What type of skills will I need?

You will need to have some or all of the following type of skills to carry out this job:

• have excellent interpersonal skills
• have a friendly and welcoming manner
• be persuasive, to get clients to follow their advice
• be commercially aware, to sell products and earn commission
• have enough stamina to be on their feet for most of the day
• have some knowledge of human biology and chemistry
• have artistic flair if specialising in make-up, nail art or skin decoration
• have good standards of literacy and numeracy
• have some familiarity with computers.

What type of training will I receive?

New products and techniques are being introduced all the time, so beauty therapists need to keep their skills up to date. They could follow the Hairdressing and Beauty Industry Authority (HABIA) or Federation of Holistic Therapists continuing professional development programmes. Suppliers of beauty therapy preparations and equipment may also offer short courses on the use of their products.

Awarding bodies like City & Guilds, the Vocational Training Charitable Trust (VTCT), and the International Therapy Examination Council (ITEC), offer qualifications in areas such as hair removal, nail techniques, red vein treatment, ear piercing, clinical camouflage, mendhi/henna skin decoration, anatomy and physiology, and first aid.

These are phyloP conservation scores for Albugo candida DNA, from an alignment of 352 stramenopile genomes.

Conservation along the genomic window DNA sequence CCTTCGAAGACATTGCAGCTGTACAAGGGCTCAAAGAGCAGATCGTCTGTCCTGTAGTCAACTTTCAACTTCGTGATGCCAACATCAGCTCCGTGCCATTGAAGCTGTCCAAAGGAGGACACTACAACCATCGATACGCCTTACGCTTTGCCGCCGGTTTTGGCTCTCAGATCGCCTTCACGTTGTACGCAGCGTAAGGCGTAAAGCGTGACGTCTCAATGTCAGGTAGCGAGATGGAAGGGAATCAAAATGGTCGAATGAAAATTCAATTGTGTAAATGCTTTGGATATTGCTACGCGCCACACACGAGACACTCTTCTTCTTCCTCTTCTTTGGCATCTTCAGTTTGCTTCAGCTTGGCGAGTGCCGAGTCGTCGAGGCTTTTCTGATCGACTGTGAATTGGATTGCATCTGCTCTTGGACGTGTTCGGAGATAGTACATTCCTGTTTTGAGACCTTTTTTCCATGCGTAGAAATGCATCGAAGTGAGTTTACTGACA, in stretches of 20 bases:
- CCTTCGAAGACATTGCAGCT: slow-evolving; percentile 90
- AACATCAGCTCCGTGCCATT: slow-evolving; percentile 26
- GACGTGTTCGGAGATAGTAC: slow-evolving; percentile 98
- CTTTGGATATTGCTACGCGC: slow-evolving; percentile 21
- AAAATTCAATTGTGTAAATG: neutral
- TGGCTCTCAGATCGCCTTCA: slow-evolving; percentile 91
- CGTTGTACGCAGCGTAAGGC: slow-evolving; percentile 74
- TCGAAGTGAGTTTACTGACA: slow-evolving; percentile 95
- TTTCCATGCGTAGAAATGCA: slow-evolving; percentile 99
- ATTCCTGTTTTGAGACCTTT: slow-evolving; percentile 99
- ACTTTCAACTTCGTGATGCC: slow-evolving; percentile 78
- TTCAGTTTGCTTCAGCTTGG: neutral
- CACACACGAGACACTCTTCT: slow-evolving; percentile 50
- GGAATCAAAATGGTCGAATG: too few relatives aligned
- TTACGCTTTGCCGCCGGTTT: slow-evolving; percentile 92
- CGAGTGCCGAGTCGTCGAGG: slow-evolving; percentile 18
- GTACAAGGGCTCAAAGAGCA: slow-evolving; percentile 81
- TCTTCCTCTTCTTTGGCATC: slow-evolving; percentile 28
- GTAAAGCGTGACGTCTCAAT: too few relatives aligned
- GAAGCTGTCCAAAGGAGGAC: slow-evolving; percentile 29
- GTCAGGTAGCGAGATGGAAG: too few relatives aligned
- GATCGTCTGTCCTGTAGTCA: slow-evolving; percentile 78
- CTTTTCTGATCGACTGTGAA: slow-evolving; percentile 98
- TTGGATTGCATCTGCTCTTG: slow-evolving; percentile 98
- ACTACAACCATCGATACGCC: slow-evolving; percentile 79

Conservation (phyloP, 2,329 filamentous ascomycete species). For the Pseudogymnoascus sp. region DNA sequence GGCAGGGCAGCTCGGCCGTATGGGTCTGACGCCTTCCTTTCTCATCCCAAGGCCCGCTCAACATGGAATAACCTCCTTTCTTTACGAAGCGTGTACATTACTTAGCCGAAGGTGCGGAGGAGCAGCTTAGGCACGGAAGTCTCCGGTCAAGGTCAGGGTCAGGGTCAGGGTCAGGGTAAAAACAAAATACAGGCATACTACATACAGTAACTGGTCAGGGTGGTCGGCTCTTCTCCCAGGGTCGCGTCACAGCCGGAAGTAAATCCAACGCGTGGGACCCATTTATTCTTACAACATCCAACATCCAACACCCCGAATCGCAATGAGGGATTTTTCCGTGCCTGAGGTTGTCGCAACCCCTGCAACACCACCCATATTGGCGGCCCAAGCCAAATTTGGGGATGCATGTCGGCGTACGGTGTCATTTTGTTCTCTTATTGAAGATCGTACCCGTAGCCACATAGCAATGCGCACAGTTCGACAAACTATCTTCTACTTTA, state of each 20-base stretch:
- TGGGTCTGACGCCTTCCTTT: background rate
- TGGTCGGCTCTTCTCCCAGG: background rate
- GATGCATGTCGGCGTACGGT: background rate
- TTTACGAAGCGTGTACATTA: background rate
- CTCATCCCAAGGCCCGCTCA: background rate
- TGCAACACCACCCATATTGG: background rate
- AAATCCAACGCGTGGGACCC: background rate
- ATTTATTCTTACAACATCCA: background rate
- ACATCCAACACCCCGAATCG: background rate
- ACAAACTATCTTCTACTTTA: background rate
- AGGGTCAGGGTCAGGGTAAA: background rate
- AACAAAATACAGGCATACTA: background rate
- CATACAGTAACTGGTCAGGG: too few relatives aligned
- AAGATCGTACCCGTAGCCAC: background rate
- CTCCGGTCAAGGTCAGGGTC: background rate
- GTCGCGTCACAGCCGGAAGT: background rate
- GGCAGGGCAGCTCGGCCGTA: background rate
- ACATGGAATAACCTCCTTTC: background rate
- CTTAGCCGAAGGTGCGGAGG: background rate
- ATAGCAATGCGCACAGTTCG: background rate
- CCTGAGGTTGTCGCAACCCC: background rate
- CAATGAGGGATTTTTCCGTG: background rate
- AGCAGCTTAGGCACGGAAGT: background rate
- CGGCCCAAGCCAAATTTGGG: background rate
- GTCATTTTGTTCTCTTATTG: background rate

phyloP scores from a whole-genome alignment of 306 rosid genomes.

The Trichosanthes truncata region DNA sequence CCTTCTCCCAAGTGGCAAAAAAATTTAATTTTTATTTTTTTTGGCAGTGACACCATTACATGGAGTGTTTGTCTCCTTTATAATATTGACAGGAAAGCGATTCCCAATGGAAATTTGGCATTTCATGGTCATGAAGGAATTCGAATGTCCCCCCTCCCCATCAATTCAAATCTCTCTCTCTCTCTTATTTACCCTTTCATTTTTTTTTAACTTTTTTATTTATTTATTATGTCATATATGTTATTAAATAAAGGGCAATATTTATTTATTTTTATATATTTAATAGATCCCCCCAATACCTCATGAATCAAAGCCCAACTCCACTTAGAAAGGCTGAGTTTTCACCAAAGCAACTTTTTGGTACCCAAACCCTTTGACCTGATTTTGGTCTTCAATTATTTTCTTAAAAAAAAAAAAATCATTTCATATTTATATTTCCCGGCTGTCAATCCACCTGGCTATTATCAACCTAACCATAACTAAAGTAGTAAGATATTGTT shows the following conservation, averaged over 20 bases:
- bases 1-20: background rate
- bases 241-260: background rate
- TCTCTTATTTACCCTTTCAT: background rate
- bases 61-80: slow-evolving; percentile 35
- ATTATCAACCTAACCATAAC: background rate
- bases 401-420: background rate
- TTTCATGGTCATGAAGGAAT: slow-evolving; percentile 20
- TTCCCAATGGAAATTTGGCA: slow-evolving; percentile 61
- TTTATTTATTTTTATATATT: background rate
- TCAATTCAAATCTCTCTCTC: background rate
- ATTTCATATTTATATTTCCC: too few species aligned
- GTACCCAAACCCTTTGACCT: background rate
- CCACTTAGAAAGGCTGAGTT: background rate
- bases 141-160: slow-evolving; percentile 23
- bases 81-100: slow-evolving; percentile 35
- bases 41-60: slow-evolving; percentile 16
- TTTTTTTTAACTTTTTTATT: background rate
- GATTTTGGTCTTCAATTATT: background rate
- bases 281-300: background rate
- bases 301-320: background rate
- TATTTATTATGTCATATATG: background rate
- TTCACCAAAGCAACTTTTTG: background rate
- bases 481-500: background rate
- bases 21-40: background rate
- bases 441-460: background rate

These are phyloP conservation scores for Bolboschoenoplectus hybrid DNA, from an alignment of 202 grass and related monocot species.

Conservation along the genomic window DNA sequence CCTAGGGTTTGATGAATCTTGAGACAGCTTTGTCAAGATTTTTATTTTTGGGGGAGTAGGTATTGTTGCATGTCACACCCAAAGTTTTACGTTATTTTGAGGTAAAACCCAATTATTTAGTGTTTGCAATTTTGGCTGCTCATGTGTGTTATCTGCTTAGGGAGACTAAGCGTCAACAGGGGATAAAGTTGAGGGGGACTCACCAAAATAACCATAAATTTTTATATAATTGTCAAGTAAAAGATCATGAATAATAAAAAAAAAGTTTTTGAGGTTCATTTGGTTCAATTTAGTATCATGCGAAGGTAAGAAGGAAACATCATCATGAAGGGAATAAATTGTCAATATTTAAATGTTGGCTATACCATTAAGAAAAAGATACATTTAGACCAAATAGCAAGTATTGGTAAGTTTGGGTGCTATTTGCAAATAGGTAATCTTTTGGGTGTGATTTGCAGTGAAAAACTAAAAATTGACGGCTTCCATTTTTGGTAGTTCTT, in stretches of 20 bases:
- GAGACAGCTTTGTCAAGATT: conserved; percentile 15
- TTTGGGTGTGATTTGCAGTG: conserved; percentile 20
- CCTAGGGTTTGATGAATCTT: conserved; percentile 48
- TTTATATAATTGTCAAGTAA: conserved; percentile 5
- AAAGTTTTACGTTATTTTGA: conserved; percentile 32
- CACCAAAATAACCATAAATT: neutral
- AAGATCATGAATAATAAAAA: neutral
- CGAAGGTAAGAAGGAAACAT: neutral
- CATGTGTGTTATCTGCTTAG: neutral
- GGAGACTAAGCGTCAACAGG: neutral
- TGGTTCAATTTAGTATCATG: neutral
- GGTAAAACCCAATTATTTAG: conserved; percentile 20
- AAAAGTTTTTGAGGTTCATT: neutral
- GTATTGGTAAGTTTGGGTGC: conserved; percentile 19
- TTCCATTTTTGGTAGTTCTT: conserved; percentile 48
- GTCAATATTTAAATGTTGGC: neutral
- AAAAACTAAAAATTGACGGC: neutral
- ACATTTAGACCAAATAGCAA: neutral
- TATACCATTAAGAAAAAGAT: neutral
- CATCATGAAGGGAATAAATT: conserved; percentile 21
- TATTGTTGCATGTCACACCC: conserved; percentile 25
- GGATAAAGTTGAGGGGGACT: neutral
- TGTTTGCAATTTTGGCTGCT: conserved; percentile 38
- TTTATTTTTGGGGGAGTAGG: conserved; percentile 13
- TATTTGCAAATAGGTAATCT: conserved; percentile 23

Career Progression:

There are good prospects for beauty therapists, and numerous career paths to take.

They may choose to move into management, either in a larger salon, health farm, spa or leisure club. They could also become a trainer or lecturer, make-up artist, promotional therapist, or field sales representative working for an associated beauty or health company.

Beauty therapists can train as a complementary therapist and offer treatments such as aromatherapy, reflexology, Indian head massage, Reiki, and stress management.

Ultimately they may decide to open their own salon.

Are there similar types of job or related industries?

Yes, this list is not exhaustive but see the following categories:

Aromatherapist
Beauty Consultant
Dietitian
Hairdresser
Health and Fitness Instructor
Lecturer: Further Education
Lecturer: Higher Education
Make-Up Artist
Medical Technical Officer
Physiotherapist
Reflexologist.

Where can I find further information?

British Association of Beauty Therapy and Cosmetology Ltd (BABTAC), Meteor Court, Barnett Way, Barnwood, Gloucester GL4 3GG. 08450 659000. Website: www.babtac.com or www.cibtac.com

City & Guilds, 1 Giltspur Street, London EC1A 9DD. 020 7294 2800. Website: www.city-and-guilds.co.uk